This will always be about the lies. The acts of infidelity and betrayal will always be the symptom. Blue Eyes was never who he presented to us. The costume he wore was elaborately woven from the pain of years of abuse and feelings of worthlessness. His pain is similar to that of many others, his drug was lust and sex. He felt like if he had to live another day in the lies, he would die.

Fuck it, people! Let your loved ones in. All the hurt, all the pain. I want these people back. These lovely lovely human beings. I want them all to have the chance to live without pain, but I selfishly want them to live without pain here, with me, in this life. I hate that their pain caused them all to reach for a drug. I am grateful I still have Blue Eyes. I am grateful for every day, and for every day with him.

Life is not fair. All we can do is the best we can with what we were given. I am grateful for today.

13 thoughts on “There’s a cost to all the pain

  1. Some songs are so incredibly sad that I can not listen to them anymore.
    We all have our own torments. Some of us are fortunate enough not to fall into a bottle, be it an alcohol or pill bottle, but let us not judge those whose demons were so great they could see no other way out.

    Liked by 1 person

  2. Oh Kat…this is just so devastatingly true. There is so much pain…I know what that dark place feels like and it is terrifying. Yes…living with the pain of betrayal is terrifying sometimes too…and gut-wrenching, and sickening, and lonely, and frustrating…etc…..But, having so much pain that the thought of taking another breath is just too much…well, it make me appreciate that I can sort, identify and then process that pain and live another day. To heal, to understand, to love, to find joy, to face the next challenge. That is life, and it is a beautiful, amazing gift. I, too, am so grateful. *hugs!*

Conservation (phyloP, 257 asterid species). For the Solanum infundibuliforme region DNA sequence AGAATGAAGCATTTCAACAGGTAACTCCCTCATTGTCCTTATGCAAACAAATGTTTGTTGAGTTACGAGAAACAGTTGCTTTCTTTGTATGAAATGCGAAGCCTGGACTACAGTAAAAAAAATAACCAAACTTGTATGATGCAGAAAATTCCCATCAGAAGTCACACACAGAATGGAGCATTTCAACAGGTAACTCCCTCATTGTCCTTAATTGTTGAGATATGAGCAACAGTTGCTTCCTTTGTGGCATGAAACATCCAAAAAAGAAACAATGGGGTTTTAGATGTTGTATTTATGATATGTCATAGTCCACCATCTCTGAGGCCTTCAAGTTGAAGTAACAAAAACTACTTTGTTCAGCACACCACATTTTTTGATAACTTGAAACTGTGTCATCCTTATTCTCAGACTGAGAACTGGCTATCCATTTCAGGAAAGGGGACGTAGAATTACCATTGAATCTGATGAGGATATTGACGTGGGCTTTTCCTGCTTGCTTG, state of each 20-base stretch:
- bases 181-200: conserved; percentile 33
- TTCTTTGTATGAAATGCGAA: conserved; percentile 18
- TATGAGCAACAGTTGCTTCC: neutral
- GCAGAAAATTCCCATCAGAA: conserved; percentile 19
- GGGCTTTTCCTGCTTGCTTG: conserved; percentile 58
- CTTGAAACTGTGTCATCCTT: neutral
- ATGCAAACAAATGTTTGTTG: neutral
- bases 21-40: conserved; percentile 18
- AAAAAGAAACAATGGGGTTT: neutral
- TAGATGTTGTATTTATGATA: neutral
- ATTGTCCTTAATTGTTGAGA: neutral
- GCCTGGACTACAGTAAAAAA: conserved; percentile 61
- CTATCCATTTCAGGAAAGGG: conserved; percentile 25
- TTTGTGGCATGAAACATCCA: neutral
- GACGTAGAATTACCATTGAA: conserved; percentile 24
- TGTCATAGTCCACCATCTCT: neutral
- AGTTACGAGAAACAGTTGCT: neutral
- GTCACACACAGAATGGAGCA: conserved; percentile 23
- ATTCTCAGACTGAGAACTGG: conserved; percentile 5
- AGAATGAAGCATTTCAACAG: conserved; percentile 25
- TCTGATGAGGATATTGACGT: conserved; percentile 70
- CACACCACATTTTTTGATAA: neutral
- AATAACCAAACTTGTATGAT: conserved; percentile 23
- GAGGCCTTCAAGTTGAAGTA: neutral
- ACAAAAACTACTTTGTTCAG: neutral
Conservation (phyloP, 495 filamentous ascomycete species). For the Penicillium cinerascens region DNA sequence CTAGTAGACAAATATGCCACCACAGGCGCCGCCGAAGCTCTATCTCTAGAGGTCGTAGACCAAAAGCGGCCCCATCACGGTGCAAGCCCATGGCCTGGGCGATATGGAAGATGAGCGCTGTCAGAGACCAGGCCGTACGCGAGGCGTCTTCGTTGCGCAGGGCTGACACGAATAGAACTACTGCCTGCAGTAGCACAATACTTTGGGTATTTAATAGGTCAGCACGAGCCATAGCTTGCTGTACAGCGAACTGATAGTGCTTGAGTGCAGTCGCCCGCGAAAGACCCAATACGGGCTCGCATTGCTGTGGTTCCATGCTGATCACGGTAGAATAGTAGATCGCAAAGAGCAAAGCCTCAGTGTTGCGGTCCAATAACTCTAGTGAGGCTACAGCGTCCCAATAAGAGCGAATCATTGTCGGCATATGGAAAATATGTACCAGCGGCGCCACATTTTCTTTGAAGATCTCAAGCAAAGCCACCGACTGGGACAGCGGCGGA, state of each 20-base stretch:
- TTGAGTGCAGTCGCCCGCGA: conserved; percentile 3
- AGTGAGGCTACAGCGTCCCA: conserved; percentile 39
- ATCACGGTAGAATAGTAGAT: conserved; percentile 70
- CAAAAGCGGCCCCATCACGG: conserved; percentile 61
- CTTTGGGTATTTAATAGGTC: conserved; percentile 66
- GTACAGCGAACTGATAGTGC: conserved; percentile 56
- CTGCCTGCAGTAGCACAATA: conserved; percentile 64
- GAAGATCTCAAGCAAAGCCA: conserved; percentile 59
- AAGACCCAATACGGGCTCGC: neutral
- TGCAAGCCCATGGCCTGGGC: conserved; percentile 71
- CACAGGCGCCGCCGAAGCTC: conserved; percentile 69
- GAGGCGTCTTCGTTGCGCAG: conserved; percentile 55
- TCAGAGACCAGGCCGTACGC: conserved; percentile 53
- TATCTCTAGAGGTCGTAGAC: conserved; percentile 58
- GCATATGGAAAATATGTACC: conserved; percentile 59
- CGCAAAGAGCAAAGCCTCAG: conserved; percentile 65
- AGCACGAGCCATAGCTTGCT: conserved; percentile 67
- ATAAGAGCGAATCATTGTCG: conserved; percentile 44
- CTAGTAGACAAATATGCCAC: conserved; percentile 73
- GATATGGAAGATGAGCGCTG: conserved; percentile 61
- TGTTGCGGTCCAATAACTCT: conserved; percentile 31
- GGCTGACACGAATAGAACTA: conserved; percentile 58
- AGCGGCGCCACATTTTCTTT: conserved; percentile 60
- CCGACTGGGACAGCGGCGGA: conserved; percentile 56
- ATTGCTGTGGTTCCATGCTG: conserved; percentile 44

Liked by 1 person

    • I have been away for a while, but am back now. Thank you for the lovely comment. May year two of healing for you bring more understanding, more love, more joy, more happiness, and more peace. ❤


    • I am actually doing quite well and this is a post I penned last week. I wanted to get it out there, but I am not in a melancholy mood (unless I see a picture of Prince). Today I am packing, but hope to write a happy post on the plane tomorrow. 😊 xx


  3. I also have always been exceptionally emotional about that song. Even I the pre-infidelity days. I also suffered from bouts of low mood. That would appear from “nowhere.” And that song both soothed and made the ache sharper at times. I am sorry for all you all have suffered, BE, Uncle D, sister, you, the Peacemaker. I hope he feels that talking about and being heard has helped him contextualise the nightmares xxx

    Liked by 1 person

    • It is a painfully beautiful song. I think talking it out helped him. Also hearing me say how valid his feelings are after being lied to. He knows my pain is great, but so is his. The nightmare talks were interesting… his are very different from mine, and include more guns! 😦

      The only times I really struggled from low mood were when thinking about those two so close to us who suffer mental illness. And there I was, sitting next to and commiserating with someone struggling secretly. Someone living in that kind of pain in silence. Sad.

      And then, Paris tomorrow. YIPPEE!!! ❤

      Liked by 1 person